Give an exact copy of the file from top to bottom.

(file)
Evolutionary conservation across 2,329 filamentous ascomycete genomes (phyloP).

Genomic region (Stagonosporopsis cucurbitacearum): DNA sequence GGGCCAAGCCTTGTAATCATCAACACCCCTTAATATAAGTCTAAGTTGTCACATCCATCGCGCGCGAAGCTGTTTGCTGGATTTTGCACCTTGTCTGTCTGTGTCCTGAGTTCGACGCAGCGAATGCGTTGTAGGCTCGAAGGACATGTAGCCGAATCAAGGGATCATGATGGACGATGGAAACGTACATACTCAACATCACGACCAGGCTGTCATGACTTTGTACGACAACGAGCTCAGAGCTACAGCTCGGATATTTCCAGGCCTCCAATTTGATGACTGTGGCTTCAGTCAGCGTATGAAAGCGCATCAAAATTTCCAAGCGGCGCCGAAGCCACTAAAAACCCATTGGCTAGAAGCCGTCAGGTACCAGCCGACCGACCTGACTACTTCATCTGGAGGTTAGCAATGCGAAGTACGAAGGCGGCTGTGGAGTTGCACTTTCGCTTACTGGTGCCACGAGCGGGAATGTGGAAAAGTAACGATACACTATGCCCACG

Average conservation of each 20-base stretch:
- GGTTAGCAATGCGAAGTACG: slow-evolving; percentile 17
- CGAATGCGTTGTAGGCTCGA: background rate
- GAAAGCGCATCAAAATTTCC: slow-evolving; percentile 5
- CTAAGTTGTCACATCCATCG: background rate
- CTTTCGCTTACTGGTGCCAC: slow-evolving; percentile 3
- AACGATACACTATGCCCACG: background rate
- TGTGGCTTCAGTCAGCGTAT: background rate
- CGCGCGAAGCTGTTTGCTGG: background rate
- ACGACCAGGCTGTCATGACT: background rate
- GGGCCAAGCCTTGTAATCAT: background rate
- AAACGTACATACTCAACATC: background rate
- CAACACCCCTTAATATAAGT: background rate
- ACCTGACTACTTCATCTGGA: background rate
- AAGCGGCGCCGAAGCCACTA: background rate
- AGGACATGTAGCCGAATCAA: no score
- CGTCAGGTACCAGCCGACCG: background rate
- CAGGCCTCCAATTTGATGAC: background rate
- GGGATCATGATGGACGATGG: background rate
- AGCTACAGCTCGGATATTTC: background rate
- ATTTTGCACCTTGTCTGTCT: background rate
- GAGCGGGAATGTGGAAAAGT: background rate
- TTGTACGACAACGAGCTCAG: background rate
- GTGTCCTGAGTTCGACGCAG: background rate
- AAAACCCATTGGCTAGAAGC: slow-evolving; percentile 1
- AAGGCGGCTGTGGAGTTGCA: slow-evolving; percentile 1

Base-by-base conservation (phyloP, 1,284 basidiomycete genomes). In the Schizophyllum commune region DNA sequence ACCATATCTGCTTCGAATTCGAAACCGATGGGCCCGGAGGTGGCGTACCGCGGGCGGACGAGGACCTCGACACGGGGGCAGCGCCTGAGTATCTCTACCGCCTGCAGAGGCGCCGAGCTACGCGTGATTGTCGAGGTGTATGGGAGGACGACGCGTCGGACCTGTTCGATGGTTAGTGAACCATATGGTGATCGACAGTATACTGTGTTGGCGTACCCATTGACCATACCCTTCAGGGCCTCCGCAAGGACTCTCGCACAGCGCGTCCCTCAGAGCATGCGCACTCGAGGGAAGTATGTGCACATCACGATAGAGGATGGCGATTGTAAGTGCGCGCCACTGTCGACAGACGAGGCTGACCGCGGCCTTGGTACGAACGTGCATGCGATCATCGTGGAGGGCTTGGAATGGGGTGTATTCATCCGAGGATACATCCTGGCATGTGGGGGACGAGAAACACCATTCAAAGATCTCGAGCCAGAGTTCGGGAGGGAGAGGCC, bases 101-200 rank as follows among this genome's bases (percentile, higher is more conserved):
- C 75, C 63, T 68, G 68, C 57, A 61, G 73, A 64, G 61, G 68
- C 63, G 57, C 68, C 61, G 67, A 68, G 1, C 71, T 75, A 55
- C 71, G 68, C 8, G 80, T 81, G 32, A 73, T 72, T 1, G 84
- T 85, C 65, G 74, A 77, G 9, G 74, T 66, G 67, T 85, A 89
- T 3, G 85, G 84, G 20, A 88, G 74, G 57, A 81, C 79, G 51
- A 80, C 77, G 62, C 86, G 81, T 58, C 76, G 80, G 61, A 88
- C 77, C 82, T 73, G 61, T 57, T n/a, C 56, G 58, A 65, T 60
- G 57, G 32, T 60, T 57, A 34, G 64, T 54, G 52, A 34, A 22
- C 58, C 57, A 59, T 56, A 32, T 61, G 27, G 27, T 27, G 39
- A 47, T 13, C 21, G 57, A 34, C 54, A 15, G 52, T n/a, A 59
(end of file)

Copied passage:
Evolutionary conservation across 2,329 filamentous ascomycete genomes (phyloP).

Genomic region (Stagonosporopsis cucurbitacearum): DNA sequence GGGCCAAGCCTTGTAATCATCAACACCCCTTAATATAAGTCTAAGTTGTCACATCCATCGCGCGCGAAGCTGTTTGCTGGATTTTGCACCTTGTCTGTCTGTGTCCTGAGTTCGACGCAGCGAATGCGTTGTAGGCTCGAAGGACATGTAGCCGAATCAAGGGATCATGATGGACGATGGAAACGTACATACTCAACATCACGACCAGGCTGTCATGACTTTGTACGACAACGAGCTCAGAGCTACAGCTCGGATATTTCCAGGCCTCCAATTTGATGACTGTGGCTTCAGTCAGCGTATGAAAGCGCATCAAAATTTCCAAGCGGCGCCGAAGCCACTAAAAACCCATTGGCTAGAAGCCGTCAGGTACCAGCCGACCGACCTGACTACTTCATCTGGAGGTTAGCAATGCGAAGTACGAAGGCGGCTGTGGAGTTGCACTTTCGCTTACTGGTGCCACGAGCGGGAATGTGGAAAAGTAACGATACACTATGCCCACG

Average conservation of each 20-base stretch:
- GGTTAGCAATGCGAAGTACG: slow-evolving; percentile 17
- CGAATGCGTTGTAGGCTCGA: background rate
- GAAAGCGCATCAAAATTTCC: slow-evolving; percentile 5
- CTAAGTTGTCACATCCATCG: background rate
- CTTTCGCTTACTGGTGCCAC: slow-evolving; percentile 3
- AACGATACACTATGCCCACG: background rate
- TGTGGCTTCAGTCAGCGTAT: background rate
- CGCGCGAAGCTGTTTGCTGG: background rate
- ACGACCAGGCTGTCATGACT: background rate
- GGGCCAAGCCTTGTAATCAT: background rate
- AAACGTACATACTCAACATC: background rate
- CAACACCCCTTAATATAAGT: background rate
- ACCTGACTACTTCATCTGGA: background rate
- AAGCGGCGCCGAAGCCACTA: background rate
- AGGACATGTAGCCGAATCAA: no score
- CGTCAGGTACCAGCCGACCG: background rate
- CAGGCCTCCAATTTGATGAC: background rate
- GGGATCATGATGGACGATGG: background rate
- AGCTACAGCTCGGATATTTC: background rate
- ATTTTGCACCTTGTCTGTCT: background rate
- GAGCGGGAATGTGGAAAAGT: background rate
- TTGTACGACAACGAGCTCAG: background rate
- GTGTCCTGAGTTCGACGCAG: background rate
- AAAACCCATTGGCTAGAAGC: slow-evolving; percentile 1
- AAGGCGGCTGTGGAGTTGCA: slow-evolving; percentile 1

Base-by-base conservation (phyloP, 1,284 basidiomycete genomes). In the Schizophyllum commune region DNA sequence ACCATATCTGCTTCGAATTCGAAACCGATGGGCCCGGAGGTGGCGTACCGCGGGCGGACGAGGACCTCGACACGGGGGCAGCGCCTGAGTATCTCTACCGCCTGCAGAGGCGCCGAGCTACGCGTGATTGTCGAGGTGTATGGGAGGACGACGCGTCGGACCTGTTCGATGGTTAGTGAACCATATGGTGATCGACAGTATACTGTGTTGGCGTACCCATTGACCATACCCTTCAGGGCCTCCGCAAGGACTCTCGCACAGCGCGTCCCTCAGAGCATGCGCACTCGAGGGAAGTATGTGCACATCACGATAGAGGATGGCGATTGTAAGTGCGCGCCACTGTCGACAGACGAGGCTGACCGCGGCCTTGGTACGAACGTGCATGCGATCATCGTGGAGGGCTTGGAATGGGGTGTATTCATCCGAGGATACATCCTGGCATGTGGGGGACGAGAAACACCATTCAAAGATCTCGAGCCAGAGTTCGGGAGGGAGAGGCC, bases 101-200 rank as follows among this genome's bases (percentile, higher is more conserved):
- C 75, C 63, T 68, G 68, C 57, A 61, G 73, A 64, G 61, G 68
- C 63, G 57, C 68, C 61, G 67, A 68, G 1, C 71, T 75, A 55
- C 71, G 68, C 8, G 80, T 81, G 32, A 73, T 72, T 1, G 84
- T 85, C 65, G 74, A 77, G 9, G 74, T 66, G 67, T 85, A 89
- T 3, G 85, G 84, G 20, A 88, G 74, G 57, A 81, C 79, G 51
- A 80, C 77, G 62, C 86, G 81, T 58, C 76, G 80, G 61, A 88
- C 77, C 82, T 73, G 61, T 57, T n/a, C 56, G 58, A 65, T 60
- G 57, G 32, T 60, T 57, A 34, G 64, T 54, G 52, A 34, A 22
- C 58, C 57, A 59, T 56, A 32, T 61, G 27, G 27, T 27, G 39
- A 47, T 13, C 21, G 57, A 34, C 54, A 15, G 52, T n/a, A 59